Who Said Web 2.0 Was R.I.P.? Microblog Tumblr Raises $4.5 Million, Expectations.
Instead, the New York-based company has just raised a $4.5 million Series B round that its CEO, 22-year-old David Karp, says will fund it for two and a half years. Union Square Ventures and Spark Capital, which led the company’s first $750,000 round a year ago, also led this financing. My educated guess is that its investors now value Tumblr at around $15 million.
Tumblr is a “microblog” platform that is supposed to let its users quickly create nice-looking posts with a minimum of effort; it sits somewhere between Twitter and full-fledged blogs like Blogger and TypePad. It is popular with a relatively small but prolific user base: Its 500,000 users have created pages that draw 15 million unique visitors and 61 million page views a month, Karp says.
Money? Nope. Tumblr is free–and has no ads cluttering up its hipster vibe.
Way back in 2007, those kinds of numbers would have been catnip for the likes of Google (GOOG) or Yahoo (YHOO). Now, though, even deep-pocketed buyers aren’t racing to snap up revenue-free start-ups. But Karp says raising money from his previous investors was easy: “These guys came to us with a deal that made us incredibly comfortable.”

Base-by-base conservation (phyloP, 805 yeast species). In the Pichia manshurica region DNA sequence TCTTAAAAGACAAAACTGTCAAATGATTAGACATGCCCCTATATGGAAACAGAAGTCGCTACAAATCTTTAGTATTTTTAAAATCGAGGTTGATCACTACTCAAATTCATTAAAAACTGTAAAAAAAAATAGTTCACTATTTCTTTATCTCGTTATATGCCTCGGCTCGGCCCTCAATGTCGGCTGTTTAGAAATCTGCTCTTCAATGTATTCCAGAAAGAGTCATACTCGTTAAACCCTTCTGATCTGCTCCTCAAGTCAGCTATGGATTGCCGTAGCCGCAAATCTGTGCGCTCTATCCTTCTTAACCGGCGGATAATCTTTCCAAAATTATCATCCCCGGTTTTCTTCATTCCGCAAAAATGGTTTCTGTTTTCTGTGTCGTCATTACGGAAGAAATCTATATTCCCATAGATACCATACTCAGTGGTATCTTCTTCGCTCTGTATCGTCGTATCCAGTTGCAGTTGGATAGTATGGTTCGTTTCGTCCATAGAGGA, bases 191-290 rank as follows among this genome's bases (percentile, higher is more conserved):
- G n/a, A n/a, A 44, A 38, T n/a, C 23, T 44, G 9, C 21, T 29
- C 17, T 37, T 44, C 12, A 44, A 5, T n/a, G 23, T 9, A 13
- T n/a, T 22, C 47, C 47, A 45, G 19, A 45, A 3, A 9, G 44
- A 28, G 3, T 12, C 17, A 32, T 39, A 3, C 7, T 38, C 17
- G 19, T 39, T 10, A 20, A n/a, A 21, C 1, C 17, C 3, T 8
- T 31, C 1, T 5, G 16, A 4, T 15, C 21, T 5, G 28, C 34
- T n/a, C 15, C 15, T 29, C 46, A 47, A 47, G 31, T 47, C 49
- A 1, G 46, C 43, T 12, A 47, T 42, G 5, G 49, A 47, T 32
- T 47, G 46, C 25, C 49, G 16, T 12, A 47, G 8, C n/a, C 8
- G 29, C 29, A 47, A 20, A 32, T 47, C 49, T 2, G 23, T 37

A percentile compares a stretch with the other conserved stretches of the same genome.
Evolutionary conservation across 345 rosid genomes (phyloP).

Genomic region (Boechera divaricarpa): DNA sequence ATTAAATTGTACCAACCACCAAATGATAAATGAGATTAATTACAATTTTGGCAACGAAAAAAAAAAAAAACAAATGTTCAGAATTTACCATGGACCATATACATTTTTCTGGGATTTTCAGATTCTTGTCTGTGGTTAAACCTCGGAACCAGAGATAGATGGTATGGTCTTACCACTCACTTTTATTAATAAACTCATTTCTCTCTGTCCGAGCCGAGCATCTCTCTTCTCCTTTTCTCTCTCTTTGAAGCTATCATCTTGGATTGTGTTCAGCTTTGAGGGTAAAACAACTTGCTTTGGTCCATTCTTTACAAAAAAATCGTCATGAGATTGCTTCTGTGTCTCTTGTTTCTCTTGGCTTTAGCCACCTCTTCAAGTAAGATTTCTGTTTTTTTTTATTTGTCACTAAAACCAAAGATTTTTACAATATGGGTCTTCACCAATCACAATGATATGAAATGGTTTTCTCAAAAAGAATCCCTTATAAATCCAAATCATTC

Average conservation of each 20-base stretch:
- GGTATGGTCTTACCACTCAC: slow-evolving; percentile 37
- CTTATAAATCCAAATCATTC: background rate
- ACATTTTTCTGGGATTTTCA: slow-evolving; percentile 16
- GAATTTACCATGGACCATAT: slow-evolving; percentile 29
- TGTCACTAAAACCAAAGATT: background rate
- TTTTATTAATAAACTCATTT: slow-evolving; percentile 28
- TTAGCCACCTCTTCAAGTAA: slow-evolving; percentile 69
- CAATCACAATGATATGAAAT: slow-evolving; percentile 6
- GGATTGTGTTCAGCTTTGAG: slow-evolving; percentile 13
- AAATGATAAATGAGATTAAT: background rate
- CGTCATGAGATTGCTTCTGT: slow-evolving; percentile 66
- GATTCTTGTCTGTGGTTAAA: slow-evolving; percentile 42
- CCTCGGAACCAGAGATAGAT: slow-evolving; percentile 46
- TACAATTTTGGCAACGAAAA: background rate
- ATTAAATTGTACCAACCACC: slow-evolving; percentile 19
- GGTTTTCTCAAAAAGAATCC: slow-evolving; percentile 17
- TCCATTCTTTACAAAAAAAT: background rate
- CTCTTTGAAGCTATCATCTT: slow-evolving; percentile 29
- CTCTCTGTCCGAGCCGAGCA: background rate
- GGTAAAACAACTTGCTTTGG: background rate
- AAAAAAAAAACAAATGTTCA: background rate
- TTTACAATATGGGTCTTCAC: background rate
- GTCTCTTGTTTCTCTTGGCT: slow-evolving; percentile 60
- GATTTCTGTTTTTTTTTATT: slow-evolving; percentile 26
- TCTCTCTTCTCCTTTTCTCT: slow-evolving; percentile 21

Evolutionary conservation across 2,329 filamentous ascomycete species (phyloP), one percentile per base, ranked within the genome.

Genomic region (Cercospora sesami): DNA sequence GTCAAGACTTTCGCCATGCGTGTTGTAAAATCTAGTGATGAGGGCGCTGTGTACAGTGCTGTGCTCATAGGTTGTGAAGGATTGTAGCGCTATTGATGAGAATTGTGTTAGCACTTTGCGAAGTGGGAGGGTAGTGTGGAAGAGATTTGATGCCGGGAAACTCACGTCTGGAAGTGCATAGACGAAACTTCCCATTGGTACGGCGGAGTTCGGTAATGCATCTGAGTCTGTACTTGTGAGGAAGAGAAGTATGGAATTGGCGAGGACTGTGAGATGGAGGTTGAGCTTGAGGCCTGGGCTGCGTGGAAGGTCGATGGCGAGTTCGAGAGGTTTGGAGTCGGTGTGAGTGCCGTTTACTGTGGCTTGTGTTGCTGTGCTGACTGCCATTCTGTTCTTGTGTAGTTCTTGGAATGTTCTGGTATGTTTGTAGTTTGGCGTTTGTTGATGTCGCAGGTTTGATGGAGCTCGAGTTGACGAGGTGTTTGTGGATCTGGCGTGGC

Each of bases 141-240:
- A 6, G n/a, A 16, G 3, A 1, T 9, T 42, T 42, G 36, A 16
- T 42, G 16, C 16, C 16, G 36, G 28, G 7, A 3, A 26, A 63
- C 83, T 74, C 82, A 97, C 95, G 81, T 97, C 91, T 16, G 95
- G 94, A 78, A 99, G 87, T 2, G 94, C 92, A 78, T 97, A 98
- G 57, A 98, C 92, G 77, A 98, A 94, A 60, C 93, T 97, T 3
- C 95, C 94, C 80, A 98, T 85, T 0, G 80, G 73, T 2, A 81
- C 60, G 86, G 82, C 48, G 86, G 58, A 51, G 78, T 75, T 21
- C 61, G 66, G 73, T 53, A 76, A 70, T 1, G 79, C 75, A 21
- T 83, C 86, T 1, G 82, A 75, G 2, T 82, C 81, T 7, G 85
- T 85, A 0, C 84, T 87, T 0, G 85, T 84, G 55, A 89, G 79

Karp says he’s going to start generating money in early 2009. Not by selling ads on his members pages–Karp thinks the site will eventually incorporate ads in some way, but not yet–but by selling users “premium” services, most of which he’s not ready to describe. He does promise they will be “really sexy.”
More practically, Karp points out that other Web services, like the WordPress blogging platform and Yahoo’s Flickr photo service, have been able to upsell many of their users with goodies like extra storage. He figures many of his users will pay up, too.
The new money means he’ll have time to prove his thesis. Karp has just doubled his staff–which means there are now all of six people on payroll. One of them, hired in September, is John Maloney, Karp’s former boss at Urban Baby, where he started his Web career. Maloney is now in charge of business operations.
The money also means there are heightened expectations. Karp has done much more than people twice his age (and has the press clips to prove it). But the newest funding round means his investors think the company will be worth as much as $50 million by the time he sells it or raises more cash. In order to prove them right, he’s got a lot of work ahead of him.
[Image Credit: David's Log]